How removing sugar from your diet can immediately improve your life: a personal story.
Recently I had a bit of a health scare, probably the worst of my life so far, and I have promised myself to stay off the sugar. By sugar I mean chocolate, candies and all the other compacted, simple and fast carbohydrates.
Research is relatively clear and pretty vast: sugar is addictive, leads to a vicious spiral of hormonal, immune and other more known changes in the body. [I am leaving 4 links in the references, if someone wants to dig in deeper.]
Now, one and a half month later I am going to summarise my first month off the sugar. The good and the bad (and some ugly).
I used FitBit HR™ to track my movement/sleep/exercise & endurance stats, FitBit Aria™ to clock in my weight and fat. Finally, I used Clue to track my menstrual cycle, mostly as I expected my cravings to change as I went through the luteal phase towards my period. I am a big follower of quantified self, and do experiments on my body performance quite often. So, I will treat this one as just another experiment.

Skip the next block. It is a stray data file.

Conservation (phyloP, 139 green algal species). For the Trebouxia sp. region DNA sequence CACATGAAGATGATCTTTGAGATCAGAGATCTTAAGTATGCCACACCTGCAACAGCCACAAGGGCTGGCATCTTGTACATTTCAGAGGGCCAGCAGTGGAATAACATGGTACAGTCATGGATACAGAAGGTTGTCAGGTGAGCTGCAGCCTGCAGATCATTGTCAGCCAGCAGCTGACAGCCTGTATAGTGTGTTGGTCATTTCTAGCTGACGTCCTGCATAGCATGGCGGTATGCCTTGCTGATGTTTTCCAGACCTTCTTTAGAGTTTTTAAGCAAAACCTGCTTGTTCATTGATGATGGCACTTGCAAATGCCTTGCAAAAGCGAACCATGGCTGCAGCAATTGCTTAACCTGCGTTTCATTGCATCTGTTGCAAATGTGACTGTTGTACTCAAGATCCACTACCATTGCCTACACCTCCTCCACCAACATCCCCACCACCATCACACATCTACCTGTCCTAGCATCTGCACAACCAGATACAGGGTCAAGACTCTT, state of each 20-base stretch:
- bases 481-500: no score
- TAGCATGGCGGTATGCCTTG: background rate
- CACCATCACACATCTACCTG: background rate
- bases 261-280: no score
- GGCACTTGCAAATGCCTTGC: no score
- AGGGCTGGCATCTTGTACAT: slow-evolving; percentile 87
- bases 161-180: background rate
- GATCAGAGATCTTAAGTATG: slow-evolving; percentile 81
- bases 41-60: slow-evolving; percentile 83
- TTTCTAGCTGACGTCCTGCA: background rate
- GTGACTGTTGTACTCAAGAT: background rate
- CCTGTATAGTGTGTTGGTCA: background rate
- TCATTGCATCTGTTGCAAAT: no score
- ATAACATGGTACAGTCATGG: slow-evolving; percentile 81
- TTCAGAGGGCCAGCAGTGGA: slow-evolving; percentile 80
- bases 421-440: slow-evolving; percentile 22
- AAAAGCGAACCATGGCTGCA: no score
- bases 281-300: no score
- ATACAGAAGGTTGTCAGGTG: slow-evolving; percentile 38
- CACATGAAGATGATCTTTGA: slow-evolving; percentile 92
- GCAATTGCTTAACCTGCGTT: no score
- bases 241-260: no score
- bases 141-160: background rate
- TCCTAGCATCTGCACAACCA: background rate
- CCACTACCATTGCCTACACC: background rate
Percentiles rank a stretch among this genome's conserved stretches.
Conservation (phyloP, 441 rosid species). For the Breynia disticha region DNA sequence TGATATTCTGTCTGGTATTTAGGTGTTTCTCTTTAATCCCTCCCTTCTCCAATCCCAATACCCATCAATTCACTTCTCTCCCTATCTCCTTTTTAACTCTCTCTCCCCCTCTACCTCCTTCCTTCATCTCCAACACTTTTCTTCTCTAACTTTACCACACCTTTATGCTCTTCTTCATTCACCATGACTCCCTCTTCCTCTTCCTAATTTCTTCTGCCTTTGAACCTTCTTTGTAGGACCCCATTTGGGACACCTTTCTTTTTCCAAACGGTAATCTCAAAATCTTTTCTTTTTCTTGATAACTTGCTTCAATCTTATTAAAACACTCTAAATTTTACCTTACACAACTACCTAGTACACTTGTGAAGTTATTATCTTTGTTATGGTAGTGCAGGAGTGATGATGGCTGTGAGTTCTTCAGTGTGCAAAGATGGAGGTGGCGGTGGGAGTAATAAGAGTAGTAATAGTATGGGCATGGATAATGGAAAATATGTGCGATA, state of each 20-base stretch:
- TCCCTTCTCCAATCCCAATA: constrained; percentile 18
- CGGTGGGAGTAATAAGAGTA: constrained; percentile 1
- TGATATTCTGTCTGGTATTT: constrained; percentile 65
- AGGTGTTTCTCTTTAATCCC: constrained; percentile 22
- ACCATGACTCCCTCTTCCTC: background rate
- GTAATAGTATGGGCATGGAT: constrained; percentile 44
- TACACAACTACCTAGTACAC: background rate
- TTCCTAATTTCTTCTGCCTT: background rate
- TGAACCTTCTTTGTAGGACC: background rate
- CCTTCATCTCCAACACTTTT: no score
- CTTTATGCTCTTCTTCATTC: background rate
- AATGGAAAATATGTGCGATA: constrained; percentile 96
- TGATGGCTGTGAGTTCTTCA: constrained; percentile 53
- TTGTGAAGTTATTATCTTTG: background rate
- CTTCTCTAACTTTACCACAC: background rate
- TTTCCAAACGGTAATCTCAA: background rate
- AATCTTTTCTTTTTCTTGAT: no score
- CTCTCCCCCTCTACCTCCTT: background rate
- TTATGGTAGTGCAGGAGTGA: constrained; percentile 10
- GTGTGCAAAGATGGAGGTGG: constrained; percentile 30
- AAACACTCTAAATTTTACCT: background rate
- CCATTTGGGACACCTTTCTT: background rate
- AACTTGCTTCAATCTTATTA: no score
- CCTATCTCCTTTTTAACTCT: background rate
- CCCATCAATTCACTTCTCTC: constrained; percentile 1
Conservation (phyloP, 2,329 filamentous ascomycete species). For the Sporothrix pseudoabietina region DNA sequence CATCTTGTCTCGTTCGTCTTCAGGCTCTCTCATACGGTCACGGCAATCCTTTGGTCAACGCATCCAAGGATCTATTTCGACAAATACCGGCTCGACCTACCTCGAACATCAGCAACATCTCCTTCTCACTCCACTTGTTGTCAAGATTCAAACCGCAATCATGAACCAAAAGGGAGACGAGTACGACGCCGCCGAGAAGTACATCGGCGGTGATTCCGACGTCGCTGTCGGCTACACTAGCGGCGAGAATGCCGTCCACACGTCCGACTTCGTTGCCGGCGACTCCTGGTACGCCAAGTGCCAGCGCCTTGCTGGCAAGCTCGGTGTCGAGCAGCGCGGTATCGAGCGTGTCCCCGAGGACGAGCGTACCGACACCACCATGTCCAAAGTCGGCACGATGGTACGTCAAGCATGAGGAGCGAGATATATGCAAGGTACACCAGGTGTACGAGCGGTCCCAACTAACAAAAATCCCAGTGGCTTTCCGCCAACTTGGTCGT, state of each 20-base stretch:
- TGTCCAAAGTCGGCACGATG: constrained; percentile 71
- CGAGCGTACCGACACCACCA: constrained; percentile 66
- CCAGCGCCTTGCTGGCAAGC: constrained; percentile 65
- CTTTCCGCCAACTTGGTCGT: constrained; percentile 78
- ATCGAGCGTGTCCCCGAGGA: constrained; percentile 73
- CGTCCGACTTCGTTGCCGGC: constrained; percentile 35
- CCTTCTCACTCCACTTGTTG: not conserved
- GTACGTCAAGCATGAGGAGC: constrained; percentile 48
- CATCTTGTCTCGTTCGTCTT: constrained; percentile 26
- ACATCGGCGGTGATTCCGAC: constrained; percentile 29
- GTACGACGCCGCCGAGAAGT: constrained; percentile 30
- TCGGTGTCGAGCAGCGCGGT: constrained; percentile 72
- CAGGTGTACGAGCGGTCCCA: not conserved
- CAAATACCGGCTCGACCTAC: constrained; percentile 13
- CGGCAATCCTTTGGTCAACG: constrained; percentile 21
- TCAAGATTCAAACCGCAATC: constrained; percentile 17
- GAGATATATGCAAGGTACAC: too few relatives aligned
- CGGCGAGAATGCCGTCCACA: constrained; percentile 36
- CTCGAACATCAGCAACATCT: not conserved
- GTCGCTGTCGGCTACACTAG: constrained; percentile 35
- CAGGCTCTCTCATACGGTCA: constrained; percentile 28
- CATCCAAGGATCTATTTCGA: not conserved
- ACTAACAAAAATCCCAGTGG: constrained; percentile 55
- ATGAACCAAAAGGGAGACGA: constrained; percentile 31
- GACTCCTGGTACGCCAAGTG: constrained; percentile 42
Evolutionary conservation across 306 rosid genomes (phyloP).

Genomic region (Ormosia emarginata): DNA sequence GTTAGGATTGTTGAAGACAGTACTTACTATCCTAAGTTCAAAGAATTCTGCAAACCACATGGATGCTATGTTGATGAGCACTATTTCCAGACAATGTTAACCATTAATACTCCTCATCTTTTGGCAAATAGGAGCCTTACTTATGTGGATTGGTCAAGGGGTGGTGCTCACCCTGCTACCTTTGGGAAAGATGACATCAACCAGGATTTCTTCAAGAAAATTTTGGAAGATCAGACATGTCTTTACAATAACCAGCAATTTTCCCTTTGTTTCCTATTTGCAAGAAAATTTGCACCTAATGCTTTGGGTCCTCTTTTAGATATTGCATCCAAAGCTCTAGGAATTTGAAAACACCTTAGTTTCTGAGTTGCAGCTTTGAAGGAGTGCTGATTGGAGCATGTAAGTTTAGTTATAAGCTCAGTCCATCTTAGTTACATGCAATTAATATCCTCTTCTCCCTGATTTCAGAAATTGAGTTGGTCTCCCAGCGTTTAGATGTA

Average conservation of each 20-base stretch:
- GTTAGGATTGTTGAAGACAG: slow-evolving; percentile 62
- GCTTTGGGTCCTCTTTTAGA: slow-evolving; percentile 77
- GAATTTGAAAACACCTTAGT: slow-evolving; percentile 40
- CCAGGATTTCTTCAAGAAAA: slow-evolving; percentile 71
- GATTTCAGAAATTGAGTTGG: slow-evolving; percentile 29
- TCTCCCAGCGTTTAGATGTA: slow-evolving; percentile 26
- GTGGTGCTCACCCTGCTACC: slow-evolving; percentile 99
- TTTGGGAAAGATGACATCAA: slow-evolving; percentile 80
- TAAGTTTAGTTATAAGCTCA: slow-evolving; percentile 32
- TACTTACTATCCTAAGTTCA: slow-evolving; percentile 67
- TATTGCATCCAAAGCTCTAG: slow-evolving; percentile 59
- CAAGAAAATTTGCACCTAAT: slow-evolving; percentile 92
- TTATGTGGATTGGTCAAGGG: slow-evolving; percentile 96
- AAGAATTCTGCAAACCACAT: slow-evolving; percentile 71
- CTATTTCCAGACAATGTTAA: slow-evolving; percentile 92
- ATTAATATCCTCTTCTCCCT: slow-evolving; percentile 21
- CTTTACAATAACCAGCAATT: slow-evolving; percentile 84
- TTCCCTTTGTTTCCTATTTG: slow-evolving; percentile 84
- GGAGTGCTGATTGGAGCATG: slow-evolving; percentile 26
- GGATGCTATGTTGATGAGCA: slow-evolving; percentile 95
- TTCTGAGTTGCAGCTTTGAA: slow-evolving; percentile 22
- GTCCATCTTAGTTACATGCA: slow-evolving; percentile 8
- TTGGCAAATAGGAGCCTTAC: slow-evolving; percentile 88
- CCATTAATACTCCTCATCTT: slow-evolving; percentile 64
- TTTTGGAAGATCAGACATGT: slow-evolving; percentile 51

Sugar does initially help with lowering stress, but then it locks me in, and all of the bad comes to the surface.
Increasing amounts of sugar kept my body in a state of constant urge to get even more of it. Similar to any other addiction, it lead to exhaustion, problems with long term memory, prolonged concentration, digestion, pain in the joints when doing sport, mood swings, negative emotions, headaches and more of the annoying stuff.
One month ago, when I decided I would stop eating processed sugar, because of the severity of my scare, I did not have any classic withdrawal symptoms (headaches, bad mood, sweet cravings, fatigue), which made this chocolate free time easier and even fun.
I continued drinking 2.5L of water per day, walking minimum of 10k steps per day (something I am increasing), doing sports 3–4 times per week.
What I noticed:
(I) I stopped being extra hungry (for me, as the day progresses, I used to get increasingly hungry)
(II) I feel the taste of food more (I am able to taste sugar in many things I did not notice)
(III) I started appreciating salt more (but not eating it more)
(IV) I do not experience my usual IBS-like symptoms (I think my immune system is finally having a well-deserved rest)
(V) I lost 6 kgs, reducing my body fat by 3%
(VI) My hair is not as greasy (saving on the shampoo)
(VII) I sleep 10% less on the average, feeling rested
(VIII) My resting heart rate has gone down by 12%
(IX) I walked ~4k steps/day more than before
(X) I swim 15% faster
Let’s see what long term impacts will this decision have on me, and how good will I be in following it up.
— — —
If you want to read more: